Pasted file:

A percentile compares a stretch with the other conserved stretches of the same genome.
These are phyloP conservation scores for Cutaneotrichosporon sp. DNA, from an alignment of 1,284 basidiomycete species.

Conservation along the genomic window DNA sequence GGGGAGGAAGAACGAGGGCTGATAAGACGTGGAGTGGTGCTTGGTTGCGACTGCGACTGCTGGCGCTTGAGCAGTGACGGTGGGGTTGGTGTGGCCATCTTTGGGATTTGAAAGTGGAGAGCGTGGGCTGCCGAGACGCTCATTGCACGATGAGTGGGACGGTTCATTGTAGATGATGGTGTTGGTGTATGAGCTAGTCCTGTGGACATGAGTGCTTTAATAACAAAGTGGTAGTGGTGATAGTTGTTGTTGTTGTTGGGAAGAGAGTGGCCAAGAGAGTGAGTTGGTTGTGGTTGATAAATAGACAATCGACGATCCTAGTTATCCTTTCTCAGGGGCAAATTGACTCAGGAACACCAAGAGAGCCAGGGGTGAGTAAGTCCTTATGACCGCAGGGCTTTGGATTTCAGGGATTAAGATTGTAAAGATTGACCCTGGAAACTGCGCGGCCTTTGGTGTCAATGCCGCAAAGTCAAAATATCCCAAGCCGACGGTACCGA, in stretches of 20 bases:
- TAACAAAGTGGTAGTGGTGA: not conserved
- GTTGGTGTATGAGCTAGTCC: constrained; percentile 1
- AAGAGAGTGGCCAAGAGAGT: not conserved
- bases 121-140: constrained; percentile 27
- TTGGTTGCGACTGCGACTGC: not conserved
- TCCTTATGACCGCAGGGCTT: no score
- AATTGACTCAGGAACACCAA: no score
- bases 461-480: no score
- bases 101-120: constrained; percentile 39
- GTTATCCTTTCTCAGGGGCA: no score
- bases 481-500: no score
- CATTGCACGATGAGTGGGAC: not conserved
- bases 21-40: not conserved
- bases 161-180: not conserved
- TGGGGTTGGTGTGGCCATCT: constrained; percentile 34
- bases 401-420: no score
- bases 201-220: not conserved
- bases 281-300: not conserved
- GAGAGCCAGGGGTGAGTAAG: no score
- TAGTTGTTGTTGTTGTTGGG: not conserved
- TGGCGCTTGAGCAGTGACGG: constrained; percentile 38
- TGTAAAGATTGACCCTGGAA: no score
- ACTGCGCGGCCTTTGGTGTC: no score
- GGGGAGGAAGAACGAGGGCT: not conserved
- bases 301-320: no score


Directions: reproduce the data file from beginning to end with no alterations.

A percentile compares a stretch with the other conserved stretches of the same genome.
These are phyloP conservation scores for Cutaneotrichosporon sp. DNA, from an alignment of 1,284 basidiomycete species.

Conservation along the genomic window DNA sequence GGGGAGGAAGAACGAGGGCTGATAAGACGTGGAGTGGTGCTTGGTTGCGACTGCGACTGCTGGCGCTTGAGCAGTGACGGTGGGGTTGGTGTGGCCATCTTTGGGATTTGAAAGTGGAGAGCGTGGGCTGCCGAGACGCTCATTGCACGATGAGTGGGACGGTTCATTGTAGATGATGGTGTTGGTGTATGAGCTAGTCCTGTGGACATGAGTGCTTTAATAACAAAGTGGTAGTGGTGATAGTTGTTGTTGTTGTTGGGAAGAGAGTGGCCAAGAGAGTGAGTTGGTTGTGGTTGATAAATAGACAATCGACGATCCTAGTTATCCTTTCTCAGGGGCAAATTGACTCAGGAACACCAAGAGAGCCAGGGGTGAGTAAGTCCTTATGACCGCAGGGCTTTGGATTTCAGGGATTAAGATTGTAAAGATTGACCCTGGAAACTGCGCGGCCTTTGGTGTCAATGCCGCAAAGTCAAAATATCCCAAGCCGACGGTACCGA, in stretches of 20 bases:
- TAACAAAGTGGTAGTGGTGA: not conserved
- GTTGGTGTATGAGCTAGTCC: constrained; percentile 1
- AAGAGAGTGGCCAAGAGAGT: not conserved
- bases 121-140: constrained; percentile 27
- TTGGTTGCGACTGCGACTGC: not conserved
- TCCTTATGACCGCAGGGCTT: no score
- AATTGACTCAGGAACACCAA: no score
- bases 461-480: no score
- bases 101-120: constrained; percentile 39
- GTTATCCTTTCTCAGGGGCA: no score
- bases 481-500: no score
- CATTGCACGATGAGTGGGAC: not conserved
- bases 21-40: not conserved
- bases 161-180: not conserved
- TGGGGTTGGTGTGGCCATCT: constrained; percentile 34
- bases 401-420: no score
- bases 201-220: not conserved
- bases 281-300: not conserved
- GAGAGCCAGGGGTGAGTAAG: no score
- TAGTTGTTGTTGTTGTTGGG: not conserved
- TGGCGCTTGAGCAGTGACGG: constrained; percentile 38
- TGTAAAGATTGACCCTGGAA: no score
- ACTGCGCGGCCTTTGGTGTC: no score
- GGGGAGGAAGAACGAGGGCT: not conserved
- bases 301-320: no score